Hatched…

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President-elect Donald Trump’s pick for Secretary of State, Rex Tillerson, reached a very lucrative retirement deal with ExxonMobil. If Tillerson does in fact get confirmed – and that’s still kind of iffy – then he’ll walk away from his post with $180 million comfortably nestled in a trust account. And that’s the approximate value of Tillerson’s 2 million deferred shares of the energy giant. Because he would not be allowed to own shares of the company if he took the post, the shares would get cashed out and put into an independently managed trust account. Besides dumping his ExxonMobil shares, Tillerson will not be allowed to work in the oil and gas industries for a period of ten years. Plus, he has to give up a cash bonus and other benefits that are worth another $7 million because he won’t be there in March, when he’ll have reached the company’s official retirement age that affords him the opportunity to collect on that $7 million package. But, that $180 million ought to tide him over. He’ll also need to agree to sever ties in order to avoid any conflicts of interest. Should he decide to return to the industry, then all that money would be given to charities of the main trustee’s choosing. But I did write that his confirmation is”iffy” because there are plenty of Congressional members who aren’t down with Tillerson’s cushy relationship with Russian president Vladimir Putin. That’s going to come up a lot during the confirmation hearings and it’ll probably be ugly, if not wholly entertaining.

And I choose you…

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Trump just announced his pick for Securities and Exchange Commission Chairman and it’s one that should surprise…no one. Enter Jay Clayton, a lawyer with the law firm Sullivan and Cromwell, who has plenty of experience with banks. Well, representing them, anyway. Besides banking clients, Clayton also defended a variety of “large financial institutions” against such entities as the Department of Justice, other government agencies and regulators and – get this – even the SEC itself.  Some of his more notable achievements include representing everybody’s favorite Chinese e-commerce giant, Alibaba, when it made its grand IPO debut. He’s also represented Barclays when it unceremoniously scooped up Lehman Brothers, and Bear Stearns when JP Morgan took it on. You didn’t think we’d leave out Goldman Sachs, did you?  Because he repped that one too.  Word on the street is that Carl Icahn interviewed Clayton, along with several other candidates for the post. Presumably the two gentlemen discussed how to best undo obstructive banking regulations, Dodd-Frank and all those other pesky rules that have been casting a major downer on the financial world.

Oil-vey! Trump’s Secretary of State Pick Putin Us On; Trump vs. Silicon Valley; Rate Hike Sends Joy Throughout Wall Street

Energized…

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Trump’s latest pick, this time for Secretary of State, has naturally already ruffled more than a few political feathers. Enter Exxon Mobil Corp. CEO Rex Tillerson, a man who happens to be very very cushy with Russia and its fearless leader, Vladimir Putin. If you recall, Russia is very brazenly messing with Ukraine, to the point where the U.S. felt compelled to impose sanctions. Now, the CIA said the country also launched cyber attacks against the U.S. in an effort to influence the election results. But that very same country awarded Tillerson the Friendship Medal in 2013.  Tillerson, who has never held a public office, has been at Exxon, the world’s largest energy firm, for 40 years and during that time spent many many hours cultivating relationships and establishing major business deals with countless foreign countries and companies. But he’ll still need to be confirmed by the Senate. However, considering that former Secretaries of State Condoleeza Rice and James Baker are big fans, not to mention Defense Secretary Robert Gates, he shouldn’t have too much of an uphill battle. By the way, Condoleeza Rice also happens to be a consultant at Exxon Mobil, and Robert Gates was a consultant at one point too. Rumor has it that they all plan to vouch for the CEO.  Lindsay Graham and John McCain, however, are just not that into him, presumably because of his chummy relationship with Putin, of whom they are not particularly fond. Also not in Tillerson’s favor is the fact that Exxon currently has billions of dollars in deals with Russia, not to mention one valued at $500 billion that involves exploring and pumping for oil in Siberia. Those deals can only go forward if the U.S. decides to lift its sanctions against Russia and, fyi,  Tillerson was never much of a fan of the sanctions. And just so you know, according to a filing from a year ago, Tillerson owns $218 million in Exxon stock along with a $70 million pension plan. Shares of Exxon Mobil went up 2.2% on the news of Tillerson’s nomination.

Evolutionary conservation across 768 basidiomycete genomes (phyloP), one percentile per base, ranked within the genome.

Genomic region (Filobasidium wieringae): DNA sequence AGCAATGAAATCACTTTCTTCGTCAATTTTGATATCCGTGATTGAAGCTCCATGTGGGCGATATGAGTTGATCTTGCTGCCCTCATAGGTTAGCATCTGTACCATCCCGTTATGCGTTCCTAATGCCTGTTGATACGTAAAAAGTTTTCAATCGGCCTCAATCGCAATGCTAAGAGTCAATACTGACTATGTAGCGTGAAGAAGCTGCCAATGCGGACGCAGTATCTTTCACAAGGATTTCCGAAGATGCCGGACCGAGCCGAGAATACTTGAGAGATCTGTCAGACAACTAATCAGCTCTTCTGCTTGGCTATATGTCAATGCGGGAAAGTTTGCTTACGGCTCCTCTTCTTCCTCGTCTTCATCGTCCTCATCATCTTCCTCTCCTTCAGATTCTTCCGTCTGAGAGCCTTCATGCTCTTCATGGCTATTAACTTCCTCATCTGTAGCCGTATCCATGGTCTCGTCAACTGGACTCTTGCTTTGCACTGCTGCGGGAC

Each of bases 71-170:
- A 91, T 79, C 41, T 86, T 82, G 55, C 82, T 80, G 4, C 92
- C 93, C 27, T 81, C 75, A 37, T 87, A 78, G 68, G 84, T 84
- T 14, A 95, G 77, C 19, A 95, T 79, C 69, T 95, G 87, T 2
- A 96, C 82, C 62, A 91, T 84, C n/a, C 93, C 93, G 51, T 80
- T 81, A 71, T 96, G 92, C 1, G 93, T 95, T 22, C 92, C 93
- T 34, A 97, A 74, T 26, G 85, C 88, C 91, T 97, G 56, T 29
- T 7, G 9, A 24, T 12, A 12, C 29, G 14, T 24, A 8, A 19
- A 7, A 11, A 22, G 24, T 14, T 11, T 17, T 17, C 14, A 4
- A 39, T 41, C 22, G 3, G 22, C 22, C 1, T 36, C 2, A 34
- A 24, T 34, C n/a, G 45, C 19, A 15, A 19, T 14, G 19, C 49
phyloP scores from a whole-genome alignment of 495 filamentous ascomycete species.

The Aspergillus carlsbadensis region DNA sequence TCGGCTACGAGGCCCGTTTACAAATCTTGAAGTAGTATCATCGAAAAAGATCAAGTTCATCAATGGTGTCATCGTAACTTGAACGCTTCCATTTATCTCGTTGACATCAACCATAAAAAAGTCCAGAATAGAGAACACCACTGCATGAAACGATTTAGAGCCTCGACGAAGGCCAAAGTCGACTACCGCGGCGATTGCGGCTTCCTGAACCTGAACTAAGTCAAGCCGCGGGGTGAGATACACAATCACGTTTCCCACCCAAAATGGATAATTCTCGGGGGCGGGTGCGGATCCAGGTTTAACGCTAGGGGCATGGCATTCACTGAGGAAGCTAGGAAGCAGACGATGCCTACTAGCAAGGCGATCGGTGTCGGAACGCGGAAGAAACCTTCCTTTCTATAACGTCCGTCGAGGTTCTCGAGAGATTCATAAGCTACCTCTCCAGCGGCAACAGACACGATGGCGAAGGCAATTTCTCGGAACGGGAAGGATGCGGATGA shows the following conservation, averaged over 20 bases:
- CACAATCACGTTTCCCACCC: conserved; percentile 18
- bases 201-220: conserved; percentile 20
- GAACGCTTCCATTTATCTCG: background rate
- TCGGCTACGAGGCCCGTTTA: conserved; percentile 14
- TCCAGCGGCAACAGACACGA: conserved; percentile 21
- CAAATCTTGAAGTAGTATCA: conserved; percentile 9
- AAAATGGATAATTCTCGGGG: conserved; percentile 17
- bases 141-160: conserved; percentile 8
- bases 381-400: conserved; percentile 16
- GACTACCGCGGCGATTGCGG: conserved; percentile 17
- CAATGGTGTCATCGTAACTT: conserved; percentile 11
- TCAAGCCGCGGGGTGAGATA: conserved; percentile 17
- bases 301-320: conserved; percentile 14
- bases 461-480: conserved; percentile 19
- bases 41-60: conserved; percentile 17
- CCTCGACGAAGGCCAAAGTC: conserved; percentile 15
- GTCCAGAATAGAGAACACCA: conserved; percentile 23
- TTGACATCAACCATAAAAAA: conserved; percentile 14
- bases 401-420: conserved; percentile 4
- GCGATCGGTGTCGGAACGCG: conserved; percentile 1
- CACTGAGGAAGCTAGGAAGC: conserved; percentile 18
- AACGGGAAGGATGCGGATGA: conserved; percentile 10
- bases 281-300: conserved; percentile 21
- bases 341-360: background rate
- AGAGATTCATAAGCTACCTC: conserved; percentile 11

Speaking of Trump…